One of the deepest longings of the human soul is to be seen. ― John O’Donohue
Throughout history, we have been captivated by the idea of the “lone genius” – a brilliant artist, scientist, or business leader who single-handedly changes the world with their unique insights and abilities. However, is this idea true?
The truth is that no one works alone all the time. For an idea to change the world, it must be embraced by others who find it meaningful too. We also know from research that memory plays a significant role in producing new knowledge and creativity. Memory largely forms around the human experiences we have in navigating the world.
The origins of the word “genius” describe the unique spirit of a place or person – suggesting that genius is an outcome resulting from the relationship between the environment and human creativity. It is the product of a complex web of social, experiential, and historical factors that shape how we think and create. In other words, ‘Genius’ is a cultural outcome.
Culture is a set of human behaviors created and reinforced by the social agreements groups make to guide their lives. These agreements shape our environments for working, healing, and learning which, in turn, greatly influence our creativity. This is why the issue of workplace loneliness is so important.
In today’s hyper-connected world, it may seem paradoxical that loneliness is such a widespread problem, but the truth is that many people feel disconnected and isolated in their work environments. As a result, loneliness impacts mental health, job satisfaction, productivity, and many other brain skills that support a group’s “social brain” in communicating effectively, building trustworthy relationships, and resolving conflicts.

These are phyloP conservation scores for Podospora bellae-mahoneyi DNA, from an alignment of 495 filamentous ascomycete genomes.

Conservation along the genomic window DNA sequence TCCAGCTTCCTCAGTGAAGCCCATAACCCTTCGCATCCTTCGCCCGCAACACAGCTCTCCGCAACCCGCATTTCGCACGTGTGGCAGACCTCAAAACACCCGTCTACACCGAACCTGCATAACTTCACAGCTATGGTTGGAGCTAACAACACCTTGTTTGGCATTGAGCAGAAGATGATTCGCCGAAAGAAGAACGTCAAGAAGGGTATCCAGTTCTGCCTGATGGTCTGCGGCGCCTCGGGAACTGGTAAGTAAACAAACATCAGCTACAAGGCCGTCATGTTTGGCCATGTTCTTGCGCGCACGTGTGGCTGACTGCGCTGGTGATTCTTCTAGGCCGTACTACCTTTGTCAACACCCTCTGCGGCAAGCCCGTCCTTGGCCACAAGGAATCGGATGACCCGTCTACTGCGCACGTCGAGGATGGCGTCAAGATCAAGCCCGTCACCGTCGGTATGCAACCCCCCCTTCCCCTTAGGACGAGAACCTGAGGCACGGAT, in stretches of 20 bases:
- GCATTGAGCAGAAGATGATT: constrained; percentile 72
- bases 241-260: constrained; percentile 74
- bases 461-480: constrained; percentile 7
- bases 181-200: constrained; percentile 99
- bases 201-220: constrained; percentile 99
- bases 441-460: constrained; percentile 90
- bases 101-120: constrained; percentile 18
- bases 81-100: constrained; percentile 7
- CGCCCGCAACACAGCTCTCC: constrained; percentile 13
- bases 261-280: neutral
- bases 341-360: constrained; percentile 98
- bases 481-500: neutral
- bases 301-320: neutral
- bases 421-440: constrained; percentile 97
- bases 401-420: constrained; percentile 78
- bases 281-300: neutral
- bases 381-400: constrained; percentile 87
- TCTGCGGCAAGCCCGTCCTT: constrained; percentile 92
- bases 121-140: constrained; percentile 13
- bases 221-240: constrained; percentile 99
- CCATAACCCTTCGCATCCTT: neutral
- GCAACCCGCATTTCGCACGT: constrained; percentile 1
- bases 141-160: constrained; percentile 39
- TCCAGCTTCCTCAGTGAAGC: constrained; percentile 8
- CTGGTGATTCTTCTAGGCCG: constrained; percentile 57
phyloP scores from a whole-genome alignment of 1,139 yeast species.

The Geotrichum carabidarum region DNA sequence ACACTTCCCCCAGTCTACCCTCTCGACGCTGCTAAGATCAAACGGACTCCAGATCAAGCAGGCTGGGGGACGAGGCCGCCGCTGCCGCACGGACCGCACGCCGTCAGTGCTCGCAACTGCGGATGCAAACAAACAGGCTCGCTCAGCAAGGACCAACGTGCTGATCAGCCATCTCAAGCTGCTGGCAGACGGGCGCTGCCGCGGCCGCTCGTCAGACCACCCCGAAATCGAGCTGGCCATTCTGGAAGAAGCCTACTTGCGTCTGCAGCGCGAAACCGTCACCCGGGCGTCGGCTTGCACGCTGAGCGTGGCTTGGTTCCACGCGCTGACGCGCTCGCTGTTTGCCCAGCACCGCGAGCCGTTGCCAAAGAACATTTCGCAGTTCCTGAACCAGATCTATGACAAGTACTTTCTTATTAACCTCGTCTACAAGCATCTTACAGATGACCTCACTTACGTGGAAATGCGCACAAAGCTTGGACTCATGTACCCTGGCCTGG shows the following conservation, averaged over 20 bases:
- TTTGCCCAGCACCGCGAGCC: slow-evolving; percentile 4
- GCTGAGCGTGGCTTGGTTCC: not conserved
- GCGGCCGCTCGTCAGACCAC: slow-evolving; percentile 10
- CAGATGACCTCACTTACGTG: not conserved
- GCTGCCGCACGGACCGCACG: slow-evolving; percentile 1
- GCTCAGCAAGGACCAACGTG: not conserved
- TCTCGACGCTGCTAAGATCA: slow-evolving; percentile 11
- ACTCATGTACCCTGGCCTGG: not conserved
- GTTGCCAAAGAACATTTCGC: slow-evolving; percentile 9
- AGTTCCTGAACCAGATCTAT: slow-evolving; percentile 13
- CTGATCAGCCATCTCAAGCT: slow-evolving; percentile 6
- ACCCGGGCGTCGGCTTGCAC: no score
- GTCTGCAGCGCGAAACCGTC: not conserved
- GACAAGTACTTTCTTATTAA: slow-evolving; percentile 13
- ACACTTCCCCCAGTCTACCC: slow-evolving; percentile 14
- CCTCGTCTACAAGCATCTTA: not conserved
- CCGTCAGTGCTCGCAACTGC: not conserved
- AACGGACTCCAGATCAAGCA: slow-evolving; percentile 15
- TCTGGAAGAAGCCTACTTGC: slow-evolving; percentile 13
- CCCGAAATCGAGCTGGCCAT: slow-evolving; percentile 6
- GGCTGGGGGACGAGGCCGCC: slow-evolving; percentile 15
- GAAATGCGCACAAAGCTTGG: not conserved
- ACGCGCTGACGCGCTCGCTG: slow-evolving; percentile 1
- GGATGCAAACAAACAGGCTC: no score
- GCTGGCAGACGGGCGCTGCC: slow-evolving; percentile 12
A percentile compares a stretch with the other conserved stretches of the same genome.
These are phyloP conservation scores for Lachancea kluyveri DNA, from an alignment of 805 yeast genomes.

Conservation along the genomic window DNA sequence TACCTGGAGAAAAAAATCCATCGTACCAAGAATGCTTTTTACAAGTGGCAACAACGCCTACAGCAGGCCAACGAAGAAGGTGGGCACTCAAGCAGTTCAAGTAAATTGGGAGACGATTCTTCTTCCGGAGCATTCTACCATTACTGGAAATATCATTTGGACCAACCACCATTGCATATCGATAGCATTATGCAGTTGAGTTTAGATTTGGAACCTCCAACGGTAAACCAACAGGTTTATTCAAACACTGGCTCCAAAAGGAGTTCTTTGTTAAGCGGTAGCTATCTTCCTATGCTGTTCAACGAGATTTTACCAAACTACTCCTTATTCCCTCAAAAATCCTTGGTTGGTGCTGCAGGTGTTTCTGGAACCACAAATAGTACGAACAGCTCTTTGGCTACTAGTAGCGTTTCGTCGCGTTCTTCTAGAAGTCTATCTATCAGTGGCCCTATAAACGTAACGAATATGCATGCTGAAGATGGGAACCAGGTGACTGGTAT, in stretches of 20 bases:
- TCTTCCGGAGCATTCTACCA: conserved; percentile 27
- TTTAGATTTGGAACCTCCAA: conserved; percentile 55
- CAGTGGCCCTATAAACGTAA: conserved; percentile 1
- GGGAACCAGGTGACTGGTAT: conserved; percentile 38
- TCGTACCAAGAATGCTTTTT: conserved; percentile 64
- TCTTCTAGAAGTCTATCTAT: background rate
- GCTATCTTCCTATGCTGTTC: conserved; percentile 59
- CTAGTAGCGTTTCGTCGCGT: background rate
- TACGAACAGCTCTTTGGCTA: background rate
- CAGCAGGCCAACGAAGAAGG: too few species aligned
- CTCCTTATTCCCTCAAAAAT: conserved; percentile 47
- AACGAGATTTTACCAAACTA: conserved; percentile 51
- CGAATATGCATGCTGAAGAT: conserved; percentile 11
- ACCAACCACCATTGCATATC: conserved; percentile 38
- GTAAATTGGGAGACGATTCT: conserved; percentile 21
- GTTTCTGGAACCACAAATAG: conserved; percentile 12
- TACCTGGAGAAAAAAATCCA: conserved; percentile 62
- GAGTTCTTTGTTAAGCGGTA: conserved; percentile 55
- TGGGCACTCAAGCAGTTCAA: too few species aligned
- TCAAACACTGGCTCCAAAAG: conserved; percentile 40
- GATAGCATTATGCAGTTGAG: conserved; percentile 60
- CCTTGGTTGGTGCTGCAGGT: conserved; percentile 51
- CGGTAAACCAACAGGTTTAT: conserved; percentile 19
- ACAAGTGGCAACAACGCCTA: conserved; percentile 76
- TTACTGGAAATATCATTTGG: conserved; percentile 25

Given these risks, combatting loneliness and promoting social well-being should be a top priority for every CEO, Board of Directors, and manager in the workplace. In tending to the relationship nexus of environment and human creativity, here are seven habits for cultivating organizational genius that researchers show must take priority:
7 Habits to UN-Lonely Organizational Genius
- Acknowledge that workplace loneliness is prevalent and can negatively impact employee mental health and job performance.
- Understand that employees who experience workplace loneliness are more likely to have poor mental health outcomes, including anxiety and depression.
- Monitor the connection between workplace loneliness and decreased job satisfaction and productivity.
- Continually explore the negative impact of workplace loneliness — it’s not limited to remote workers but can also affect those in traditional office settings.
- Invest in social support and connection in the workplace can serve as protective factors against workplace loneliness.
- Employers can promote social support and connection by fostering a positive work culture that values inclusivity and diversity of all kinds, like demographic, functional (e.g., job role), neurodiversity, lived experience, etc.
- Employers can also prioritize social connection by creating new ways for employees to connect creatively with each other.
The lone genius myth is just that – a myth. Genius is not a solitary pursuit, but the product of a complex web of social, cultural, and historical factors interacting at the environment-human creativity nexus. In our solution-obsessed economic culture of “moonshots” and “unicorns,” our greatest genius yet to be unearthed may not be another way to accelerate something.
Our greatest genius might be in finding creative ways to slow down a bit – just long enough to find the courage to cultivate better questions. Just long enough to understand within whose imagination we are living and working. The genius we are looking for is not a lone person somewhere out there. It is within us, within the connection between us… hidden from us by loneliness.